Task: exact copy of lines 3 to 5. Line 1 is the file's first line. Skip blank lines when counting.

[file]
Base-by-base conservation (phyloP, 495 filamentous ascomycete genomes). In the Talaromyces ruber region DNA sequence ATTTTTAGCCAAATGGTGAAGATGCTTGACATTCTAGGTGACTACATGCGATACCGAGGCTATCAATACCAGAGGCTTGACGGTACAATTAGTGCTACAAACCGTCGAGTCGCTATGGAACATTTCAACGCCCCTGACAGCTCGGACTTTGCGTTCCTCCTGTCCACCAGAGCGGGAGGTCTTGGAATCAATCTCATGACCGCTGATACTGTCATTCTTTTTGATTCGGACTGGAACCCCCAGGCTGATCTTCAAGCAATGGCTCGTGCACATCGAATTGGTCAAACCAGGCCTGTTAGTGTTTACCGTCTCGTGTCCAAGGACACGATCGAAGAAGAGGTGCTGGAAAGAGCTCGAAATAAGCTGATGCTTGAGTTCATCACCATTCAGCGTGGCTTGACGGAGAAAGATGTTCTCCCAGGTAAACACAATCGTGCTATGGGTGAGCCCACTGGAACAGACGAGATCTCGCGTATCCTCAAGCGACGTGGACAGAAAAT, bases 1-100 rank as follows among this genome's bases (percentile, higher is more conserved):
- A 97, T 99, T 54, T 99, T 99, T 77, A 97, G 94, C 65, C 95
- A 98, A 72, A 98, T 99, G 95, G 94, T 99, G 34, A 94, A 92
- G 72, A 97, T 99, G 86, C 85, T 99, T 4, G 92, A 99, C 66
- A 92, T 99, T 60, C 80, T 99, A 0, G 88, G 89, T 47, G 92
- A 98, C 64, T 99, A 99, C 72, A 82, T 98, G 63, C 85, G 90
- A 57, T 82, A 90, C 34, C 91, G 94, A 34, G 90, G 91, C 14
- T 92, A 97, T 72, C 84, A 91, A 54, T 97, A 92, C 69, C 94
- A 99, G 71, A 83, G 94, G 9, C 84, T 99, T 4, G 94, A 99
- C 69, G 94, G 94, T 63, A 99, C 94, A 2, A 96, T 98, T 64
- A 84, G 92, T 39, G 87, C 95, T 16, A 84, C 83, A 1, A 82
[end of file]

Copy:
- A 98, A 72, A 98, T 99, G 95, G 94, T 99, G 34, A 94, A 92
- G 72, A 97, T 99, G 86, C 85, T 99, T 4, G 92, A 99, C 66
- A 92, T 99, T 60, C 80, T 99, A 0, G 88, G 89, T 47, G 92